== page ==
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10 Apr, 2009 21:40

Does Pentagon support Russia’s return to Iraq?

Russia will play a substantial role in Iraq's economic recovery, says Iraqi Prime Minister Nouri Al-Maliki during his first visit to Moscow.

Russian companies are hoping to gain a greater role in oil extraction, as well as providing military equipment.

Nouri Al-Maliki indicated that he might be willing to discuss the possibility of renewing some of the old contracts that Russian companies signed with the regime of deposed Iraqi ruler Saddam Hussein.

“We are very interested in the representation of Russian companies in our country in a variety of fields,” stressed Al-Maliki.

This participation is something the Russian government has been lobbying to receive for quite some time. A couple of years ago, Russia even wrote off a substantial part of the Iraqi debt hoping it would bring it some concessions and preferences.

Back in the 1970s, much of the Iraqi infrastructure was designed by Soviet engineers. Oil wells, gas pipelines, power stations – their construction brought Soviet companies millions of dollars. And as security in Iraq improves, some in Russia hope a similar opportunity may arise again.

“Our companies have considerable experience in dealing with Iraqi partners. This is a good capital for the future. We welcome you in Russia and hope your visit will help develop our bilateral ties,” Russia’s Prime Minister Vladimir Putin said, expressing his hopes.

As the result of the US-led invasion, Russian companies lost several billion dollars worth of contracts, so Moscow also proved to be among the victims of the Second Gulf War, which the Kremlin still hopes to revive.

During the meeting with Nouri Al-Maliki, Russian president Dmitry Medvedev expressed hope that “the conclusions of today’s negotiations will increase Russia’s share in commercial co-operation and large projects in Iraq.”

In 1991 Russia suspended all arms deals with Iraq after the UN introduced sanctions against Iraq, but recently Iraqi authorities have indicated they are willing to restore negotiations on that front.

“Iraq wants to sign an arms deals with Russia, that is one of the main priorities in the development of our relations,” said Ali Dabagh, spokesman of the Iraqi government.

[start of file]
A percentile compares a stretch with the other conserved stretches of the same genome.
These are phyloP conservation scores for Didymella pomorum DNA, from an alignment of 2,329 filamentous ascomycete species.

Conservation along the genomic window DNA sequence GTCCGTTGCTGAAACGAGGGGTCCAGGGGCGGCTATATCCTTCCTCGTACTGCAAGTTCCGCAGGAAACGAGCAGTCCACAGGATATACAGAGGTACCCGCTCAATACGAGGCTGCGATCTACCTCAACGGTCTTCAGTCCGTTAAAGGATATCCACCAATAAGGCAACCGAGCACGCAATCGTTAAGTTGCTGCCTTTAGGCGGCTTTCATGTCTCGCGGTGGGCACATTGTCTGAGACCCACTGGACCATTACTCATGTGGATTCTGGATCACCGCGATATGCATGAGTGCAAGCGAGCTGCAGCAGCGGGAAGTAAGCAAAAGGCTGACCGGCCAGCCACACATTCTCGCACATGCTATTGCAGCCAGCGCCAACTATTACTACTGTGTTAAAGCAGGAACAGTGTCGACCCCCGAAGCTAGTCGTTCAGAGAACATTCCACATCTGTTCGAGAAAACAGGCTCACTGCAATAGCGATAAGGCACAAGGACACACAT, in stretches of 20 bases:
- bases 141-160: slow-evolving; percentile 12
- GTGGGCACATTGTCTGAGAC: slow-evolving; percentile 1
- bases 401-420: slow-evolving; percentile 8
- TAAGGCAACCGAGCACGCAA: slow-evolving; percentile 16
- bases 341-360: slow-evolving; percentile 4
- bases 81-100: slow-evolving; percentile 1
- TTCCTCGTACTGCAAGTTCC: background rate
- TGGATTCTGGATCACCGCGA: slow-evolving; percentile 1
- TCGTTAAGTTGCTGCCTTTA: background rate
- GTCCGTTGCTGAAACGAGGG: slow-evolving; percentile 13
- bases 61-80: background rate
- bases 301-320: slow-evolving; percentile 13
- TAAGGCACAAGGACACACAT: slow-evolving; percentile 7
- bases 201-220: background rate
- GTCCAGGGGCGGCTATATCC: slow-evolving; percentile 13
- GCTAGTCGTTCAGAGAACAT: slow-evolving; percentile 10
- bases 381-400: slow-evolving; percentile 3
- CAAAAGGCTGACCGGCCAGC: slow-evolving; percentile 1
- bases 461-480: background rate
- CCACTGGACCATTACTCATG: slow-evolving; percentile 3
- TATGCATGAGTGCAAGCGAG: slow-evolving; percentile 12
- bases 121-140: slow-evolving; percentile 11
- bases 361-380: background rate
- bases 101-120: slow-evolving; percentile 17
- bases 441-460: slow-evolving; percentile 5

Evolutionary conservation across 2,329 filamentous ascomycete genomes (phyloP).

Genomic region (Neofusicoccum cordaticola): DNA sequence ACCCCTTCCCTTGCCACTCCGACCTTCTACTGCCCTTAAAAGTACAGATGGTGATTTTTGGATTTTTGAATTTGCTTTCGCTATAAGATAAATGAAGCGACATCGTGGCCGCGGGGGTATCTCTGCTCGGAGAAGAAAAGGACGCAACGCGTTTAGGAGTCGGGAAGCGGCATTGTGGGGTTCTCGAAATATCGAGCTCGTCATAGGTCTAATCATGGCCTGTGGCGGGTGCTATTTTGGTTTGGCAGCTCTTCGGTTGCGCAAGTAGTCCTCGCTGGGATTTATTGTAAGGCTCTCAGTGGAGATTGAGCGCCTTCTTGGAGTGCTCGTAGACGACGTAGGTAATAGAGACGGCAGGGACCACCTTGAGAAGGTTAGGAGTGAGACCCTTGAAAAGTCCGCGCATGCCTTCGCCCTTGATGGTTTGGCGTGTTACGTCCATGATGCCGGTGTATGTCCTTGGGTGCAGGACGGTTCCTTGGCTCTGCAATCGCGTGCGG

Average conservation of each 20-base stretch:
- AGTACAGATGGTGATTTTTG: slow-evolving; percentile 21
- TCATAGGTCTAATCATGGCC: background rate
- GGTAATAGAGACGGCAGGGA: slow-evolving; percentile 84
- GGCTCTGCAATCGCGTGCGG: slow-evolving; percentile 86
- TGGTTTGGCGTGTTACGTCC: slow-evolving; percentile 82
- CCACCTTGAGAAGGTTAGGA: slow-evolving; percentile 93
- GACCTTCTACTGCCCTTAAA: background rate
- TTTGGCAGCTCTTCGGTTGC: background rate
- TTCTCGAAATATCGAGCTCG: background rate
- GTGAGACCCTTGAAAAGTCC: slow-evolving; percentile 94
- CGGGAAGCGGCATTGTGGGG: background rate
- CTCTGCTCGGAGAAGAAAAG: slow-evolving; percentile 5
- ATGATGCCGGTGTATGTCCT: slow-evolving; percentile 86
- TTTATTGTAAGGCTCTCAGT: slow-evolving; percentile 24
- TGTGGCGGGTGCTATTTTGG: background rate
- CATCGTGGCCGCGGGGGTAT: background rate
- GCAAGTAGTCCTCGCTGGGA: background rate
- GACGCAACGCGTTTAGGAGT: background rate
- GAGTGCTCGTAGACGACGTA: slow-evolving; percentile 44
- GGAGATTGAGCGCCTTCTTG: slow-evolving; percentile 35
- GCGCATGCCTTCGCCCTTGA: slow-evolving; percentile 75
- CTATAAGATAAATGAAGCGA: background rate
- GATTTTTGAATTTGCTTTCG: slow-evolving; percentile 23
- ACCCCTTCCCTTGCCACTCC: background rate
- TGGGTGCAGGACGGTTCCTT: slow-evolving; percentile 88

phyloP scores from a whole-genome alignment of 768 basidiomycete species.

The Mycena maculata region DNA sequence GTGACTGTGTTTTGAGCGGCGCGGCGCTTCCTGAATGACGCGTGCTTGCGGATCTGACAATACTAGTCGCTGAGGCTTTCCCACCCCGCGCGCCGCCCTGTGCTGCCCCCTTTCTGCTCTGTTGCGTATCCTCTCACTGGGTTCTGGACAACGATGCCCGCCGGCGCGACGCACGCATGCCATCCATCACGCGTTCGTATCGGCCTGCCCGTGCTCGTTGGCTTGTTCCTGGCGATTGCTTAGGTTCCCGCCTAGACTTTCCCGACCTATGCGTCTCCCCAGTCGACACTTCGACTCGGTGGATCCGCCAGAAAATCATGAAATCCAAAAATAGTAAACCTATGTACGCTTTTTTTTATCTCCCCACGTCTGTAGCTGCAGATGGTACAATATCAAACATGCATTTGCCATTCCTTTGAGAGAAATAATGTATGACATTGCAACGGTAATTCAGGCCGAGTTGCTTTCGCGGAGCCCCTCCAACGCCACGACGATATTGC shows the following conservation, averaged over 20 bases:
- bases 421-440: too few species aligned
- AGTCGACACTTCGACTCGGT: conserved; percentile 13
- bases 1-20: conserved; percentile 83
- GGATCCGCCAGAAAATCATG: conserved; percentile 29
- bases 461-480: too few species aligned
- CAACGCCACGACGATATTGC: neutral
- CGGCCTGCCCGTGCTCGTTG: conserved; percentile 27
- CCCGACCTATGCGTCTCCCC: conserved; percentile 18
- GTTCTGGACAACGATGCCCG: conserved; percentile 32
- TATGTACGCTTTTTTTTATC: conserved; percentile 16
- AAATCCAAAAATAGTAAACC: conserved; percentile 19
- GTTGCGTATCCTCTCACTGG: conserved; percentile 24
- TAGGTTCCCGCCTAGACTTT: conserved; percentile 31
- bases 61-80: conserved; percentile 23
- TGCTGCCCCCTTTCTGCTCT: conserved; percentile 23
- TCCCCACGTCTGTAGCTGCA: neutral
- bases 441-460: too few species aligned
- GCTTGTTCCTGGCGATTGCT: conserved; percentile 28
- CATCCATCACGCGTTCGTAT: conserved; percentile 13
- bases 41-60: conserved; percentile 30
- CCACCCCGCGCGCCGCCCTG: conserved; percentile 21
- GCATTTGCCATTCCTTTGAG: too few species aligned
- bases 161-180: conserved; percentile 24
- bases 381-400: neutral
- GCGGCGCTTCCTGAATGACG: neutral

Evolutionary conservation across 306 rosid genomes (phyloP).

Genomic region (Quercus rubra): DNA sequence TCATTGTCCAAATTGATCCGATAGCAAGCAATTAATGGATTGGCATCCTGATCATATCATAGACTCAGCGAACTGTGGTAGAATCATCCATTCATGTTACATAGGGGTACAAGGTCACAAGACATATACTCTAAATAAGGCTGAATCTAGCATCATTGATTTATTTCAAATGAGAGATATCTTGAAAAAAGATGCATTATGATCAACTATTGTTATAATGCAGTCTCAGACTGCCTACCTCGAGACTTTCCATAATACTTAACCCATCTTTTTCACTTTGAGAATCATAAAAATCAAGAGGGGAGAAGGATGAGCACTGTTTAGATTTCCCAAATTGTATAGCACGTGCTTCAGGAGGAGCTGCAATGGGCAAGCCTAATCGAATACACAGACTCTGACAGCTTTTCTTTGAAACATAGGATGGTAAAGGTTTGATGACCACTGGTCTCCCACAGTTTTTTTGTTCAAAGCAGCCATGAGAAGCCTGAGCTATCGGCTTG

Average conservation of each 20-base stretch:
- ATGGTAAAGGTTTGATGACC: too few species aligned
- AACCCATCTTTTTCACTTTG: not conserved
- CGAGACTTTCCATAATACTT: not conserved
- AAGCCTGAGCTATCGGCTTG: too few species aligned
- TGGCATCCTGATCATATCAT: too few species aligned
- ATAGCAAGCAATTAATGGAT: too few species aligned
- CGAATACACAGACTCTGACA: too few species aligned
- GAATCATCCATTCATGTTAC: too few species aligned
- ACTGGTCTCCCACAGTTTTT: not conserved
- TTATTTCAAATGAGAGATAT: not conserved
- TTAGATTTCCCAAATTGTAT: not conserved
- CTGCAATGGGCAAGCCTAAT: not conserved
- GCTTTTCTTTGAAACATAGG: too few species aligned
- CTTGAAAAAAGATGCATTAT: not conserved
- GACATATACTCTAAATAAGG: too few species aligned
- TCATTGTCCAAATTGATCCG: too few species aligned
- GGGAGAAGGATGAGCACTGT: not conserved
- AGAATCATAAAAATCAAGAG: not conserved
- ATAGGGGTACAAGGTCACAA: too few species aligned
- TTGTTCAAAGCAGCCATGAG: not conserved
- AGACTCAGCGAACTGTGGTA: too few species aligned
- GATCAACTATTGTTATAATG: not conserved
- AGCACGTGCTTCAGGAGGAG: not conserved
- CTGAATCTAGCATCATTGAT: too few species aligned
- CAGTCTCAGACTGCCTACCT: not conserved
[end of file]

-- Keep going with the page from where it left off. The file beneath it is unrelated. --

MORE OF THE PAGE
“We acknowledged that Russia is a different country now and Iraq has changed as well. I know that the Prime Minister Putin has the intention of developing relations with Iraq, the cancellation of debt is a clear sign of that.”

At the same time while Iraqi Prime Minister Nouri al-Maliki hailed his visit to Russia as historic, he stopped short of making any specific promises.

“We are confident in Russian companies which have long been cooperating with the Iraqi side. They are already present in Iraq and we hope their presence will expand further,” Nouri al-Maliki said.

It is clear that the Iraqi Prime Minister seeks, in Moscow, the money and investment to rebuild the country at home and, even more so, the diplomatic support to reinstate its position abroad.

In December 1985, Saddam Hussein visited Moscow for the last time. During his trip, he received reassurances that the Soviet Union will continue supplying arms to Iraq.

Nearly a quarter of a century later, Nouri al-Maliki has came to Moscow for a similar purpose. The new Iraqi leadership would like to replenish its stock of rifles and helicopters.

For instance, in the beginning of the week a Russian helicopter company signed a major deal to supply 22 military Mi-17 helicopters to Iraq that can be used both for transportation and military operations. The money for this project is being provided by the Pentagon.

This may look like a direct challenge to the US military dominance in Iraq, but experts suggest that for al-Maliki, it’s the only way forward.

A visit to Russia, therefore, may portray al-Maliki as an independent player.

“During the period of his governance, al-Maliki has made some very practical, sometimes brave and strong steps to implement Iraqi will in policy and the economy,” according to analyst Andrey Okhotnikov.